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Class action suit filed against automakers producing keyless ignition vehicles

Posted on Monday, August 31st, 2015   

Last week, a nation wide class action lawsuit was filed in Los Angeles against ten automakers in an effort to curtail threats and deaths caused by keyless ignitions in their vehicles.

GM, Ford, Toyota, Nissan, Honda, and Volkswagen are among the ten targeted manufacturers that the suit accuses of producing dangerous products. According to Safety Research & Strategies and NHTSA reports, the keyless design leads some drivers to believe that their key fobs are responsible for turning their vehicles on and off; however, removal of the fob from the vehicle does not turn the engine off. This has led drivers to exit their vehicles mistakenly thinking they have turned them off. As a result, at least thirteen carbon monoxide poisoning deaths have occurred. The lawsuit filed last Tuesday seeks to implement an automatic cut-off feature that would put a stop to this danger.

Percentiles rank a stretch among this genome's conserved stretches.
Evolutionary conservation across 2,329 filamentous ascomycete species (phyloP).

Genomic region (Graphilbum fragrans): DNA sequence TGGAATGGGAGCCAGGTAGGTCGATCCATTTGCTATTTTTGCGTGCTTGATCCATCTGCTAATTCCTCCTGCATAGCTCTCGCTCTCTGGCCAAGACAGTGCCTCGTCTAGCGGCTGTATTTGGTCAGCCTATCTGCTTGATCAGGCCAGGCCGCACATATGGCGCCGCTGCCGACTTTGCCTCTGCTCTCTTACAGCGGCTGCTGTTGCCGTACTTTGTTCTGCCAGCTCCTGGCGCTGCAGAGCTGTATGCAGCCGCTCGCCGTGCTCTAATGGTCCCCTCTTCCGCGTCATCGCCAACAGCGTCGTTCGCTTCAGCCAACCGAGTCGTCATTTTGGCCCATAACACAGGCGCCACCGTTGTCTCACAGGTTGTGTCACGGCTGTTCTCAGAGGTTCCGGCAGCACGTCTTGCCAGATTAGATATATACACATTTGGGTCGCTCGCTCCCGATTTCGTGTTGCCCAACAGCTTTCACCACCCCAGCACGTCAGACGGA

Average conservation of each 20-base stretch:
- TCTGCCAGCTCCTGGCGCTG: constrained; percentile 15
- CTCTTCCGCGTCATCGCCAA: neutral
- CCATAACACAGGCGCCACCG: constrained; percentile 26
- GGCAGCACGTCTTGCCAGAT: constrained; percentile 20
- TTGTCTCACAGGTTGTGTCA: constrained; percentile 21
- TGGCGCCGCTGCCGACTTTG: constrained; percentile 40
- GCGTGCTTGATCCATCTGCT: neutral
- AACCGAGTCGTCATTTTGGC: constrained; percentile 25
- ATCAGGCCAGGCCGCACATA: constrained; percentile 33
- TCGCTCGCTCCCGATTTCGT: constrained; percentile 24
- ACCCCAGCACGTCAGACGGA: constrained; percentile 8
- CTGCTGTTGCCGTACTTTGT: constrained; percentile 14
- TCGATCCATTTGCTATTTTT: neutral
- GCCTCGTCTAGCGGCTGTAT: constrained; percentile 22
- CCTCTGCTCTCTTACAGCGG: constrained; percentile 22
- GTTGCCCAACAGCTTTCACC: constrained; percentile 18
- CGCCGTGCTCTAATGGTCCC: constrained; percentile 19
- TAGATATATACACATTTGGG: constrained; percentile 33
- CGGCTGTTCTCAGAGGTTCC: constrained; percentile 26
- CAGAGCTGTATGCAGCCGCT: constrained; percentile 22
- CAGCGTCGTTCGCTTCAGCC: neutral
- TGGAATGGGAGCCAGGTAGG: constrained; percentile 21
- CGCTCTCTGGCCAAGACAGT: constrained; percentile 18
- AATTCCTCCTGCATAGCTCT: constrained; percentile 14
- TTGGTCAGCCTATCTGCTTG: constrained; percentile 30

In addition to the threat of carbon monoxide poisoning, the keyless ignition feature reintroduces the rollaway problem that was solved in 1992 with a Final Rule stating that automatic vehicles would be required to incorporate a key-locking system that would stop the driver from being able to remove the key unless the transmission was first locked in “Park.” Manufacturers have skirted this issue with an electronic code that acts as the “key,” but this leads to confusion among drivers over the exact process of shutting off their vehicles.

So far, the NHTSA has received 46 complaints of drivers mistakenly leaving their vehicles on and 59 complaints of rollaways to date.

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